Rejection of Revolution Wind 2 Project Reveals Turbulence in Offshore Wind

Costs, viability, project planning some of the hurdles industry faces


Offshore wind is the subject of intense debate in Rhode Island. (istock)

WARWICK, R.I. — As developers gave Revolution Wind the final go-ahead last week, the rejection of a proposed companion project, Revolution Wind 2, revealed just how much the offshore wind industry is hanging on a tenuous thread.

The 884-megawatt (MW) project was the only bid last year received by Rhode Island Energy in response to new procurement demands from state officials. The request for proposal (RFP) outlined by Gov. Dan McKee’s office in July 2022 called for up to 1,000 MW of commercially viable offshore wind to help Rhode Island meet its renewable energy goals.

But that’s turning out to be a taller order than state officials could have predicted; in July, Rhode Island Energy announced it was rejecting the bid from Revolution Wind 2, indicating that higher interest rates, increased costs of capital, supply chain expenses, and uncertainty over federal tax credits was unattractive to ratepayers.

The rejected bid would have been the second major offshore wind collaboration between Ørsted and Eversource. If completed, Revolution Wind 2 would have provided enough renewable energy to power more than half a million Rhode Island homes, according to the project’s website.

The developers’ first collaboration, Revolution Wind, received approval from state and federal regulators earlier this year. The company said it expects to receive approval for its final construction plans from the federal Bureau of Ocean Energy Management later this month.

Rhode Island Energy told state regulators the second project was not “commercially viable,” according to documents filed with the Public Utilities Commission late last month. Company calculations estimated the wind project would cost ratepayers more than $3 billion over the lifetime of the contract.

The utility company also expressed serious doubts about the overall viability of the project. In its filings, Rhode Island Energy officials noted the developers had provided no plans on where they were choosing to landfall the project and had taken no steps to begin the process of interconnecting the facility with the regional electric grid.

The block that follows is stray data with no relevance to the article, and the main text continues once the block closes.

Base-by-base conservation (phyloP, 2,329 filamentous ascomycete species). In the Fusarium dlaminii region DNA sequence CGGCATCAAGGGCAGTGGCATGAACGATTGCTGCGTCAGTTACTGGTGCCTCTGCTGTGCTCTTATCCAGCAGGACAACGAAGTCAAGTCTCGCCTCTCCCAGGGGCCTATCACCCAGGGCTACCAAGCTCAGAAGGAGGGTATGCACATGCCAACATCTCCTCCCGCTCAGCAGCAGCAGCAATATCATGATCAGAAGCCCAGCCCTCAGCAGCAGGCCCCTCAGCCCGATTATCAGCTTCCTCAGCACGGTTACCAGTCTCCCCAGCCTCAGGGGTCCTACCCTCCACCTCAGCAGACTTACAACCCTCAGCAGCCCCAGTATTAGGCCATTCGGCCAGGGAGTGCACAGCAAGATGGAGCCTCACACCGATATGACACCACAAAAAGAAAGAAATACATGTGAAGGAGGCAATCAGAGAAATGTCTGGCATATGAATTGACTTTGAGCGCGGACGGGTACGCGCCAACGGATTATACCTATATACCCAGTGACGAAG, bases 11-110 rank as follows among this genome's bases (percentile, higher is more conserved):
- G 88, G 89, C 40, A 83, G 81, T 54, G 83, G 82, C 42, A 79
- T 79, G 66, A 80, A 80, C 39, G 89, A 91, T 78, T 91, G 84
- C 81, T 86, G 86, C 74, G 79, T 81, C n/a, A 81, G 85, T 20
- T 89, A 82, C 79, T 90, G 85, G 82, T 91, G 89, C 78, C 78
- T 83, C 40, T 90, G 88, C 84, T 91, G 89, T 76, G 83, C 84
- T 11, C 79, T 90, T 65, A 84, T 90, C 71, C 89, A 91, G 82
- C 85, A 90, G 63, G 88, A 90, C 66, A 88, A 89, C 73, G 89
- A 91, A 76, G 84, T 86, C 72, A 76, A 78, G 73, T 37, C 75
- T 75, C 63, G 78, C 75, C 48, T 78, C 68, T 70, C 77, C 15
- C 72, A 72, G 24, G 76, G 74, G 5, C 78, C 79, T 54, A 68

“The ambiguity in landfall location and onshore substation location and the related impacts on route selection, environmental assessments, and permitting, contribute to the project not having a credible operation date since there are numerous unknown variables that increase project risk,” James Rouland, director of regulatory policy and procurement for the PPL Corp., Rhode Island Energy’s parent corporation, wrote in testimony.

Revolution Wind 2 also did not account for the impacts to commercial and recreational fishing, and did not engage local stakeholder groups, according to Rhode Island Energy’s filings.

On Oct. 27, less than a week before a scheduled public hearing before the PUC, Revolution Wind 2 notified Rhode Island Energy it was withdrawing its bid, writing that the prices and conditions included in its proposal were only valid for six months, and expired Sept. 14.

The filings by Rhode Island Energy show that New England is not immune to the turbulence in the offshore wind industry. While Ørsted gave the final green light to Revolution Wind last week, the company said it has lost $4 billion since the start of the year. As a result, two offshore wind projects off southern New Jersey, Ocean Wind 1 and 2, were scrapped.

Ørsted isn’t the only company facing troubles. SouthCoast Wind, a joint project between the renewable energy arm of Royal Dutch Shell and Ocean Winds America, had its application before the Energy Facility Siting Board (EFSB) paused earlier this year because the company had elected to terminate its existing power purchase agreements (PPA) with three Massachusetts utility companies, prompting regulators to express doubts over the viability of the project without contracts. The developer has until October of next year to secure new contracts before the EFSB dismisses the application.

Meanwhile, state officials continue to try to court more offshore wind. Last month Rhode Island, Massachusetts, and Connecticut announced they were teaming up for a first-of–its-kind multistate contract for offshore wind. Over the next year the states will accept bids and applications for offshore wind development for up to 6,000 MW.


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  1. this is discouraging, I was hoping for a lot of off-shore wind power which I thought would haver significantly less environmental impact than renewables by on-shore wind, solar “farms” replacing woodlands, or hydro from far away places such as Quebec. I also often hear that renewables are now cheaper than fossil fuel power but that doesn’t seem to be the case here.
    This strengthens my view that “electrify everything” using “clean energy” is too simplistic, we need to more seriously consider how to reduce energy demand.
    Still, I hope proponents of off-shire wind will explain how we can best mve forward on that

  2. Solar and wind. The two least reliable energy sources on the planet. In any given area they might produce all the required electricity 30% of the time. Solar is good for no more than 50% availability with wind most likely less. I for one don’t want to be in New England in January depending on only those power sources. Get real people, solar and wind are NEVER going to be the answer, period! You’re not being forward thinking if you don’t realize that.

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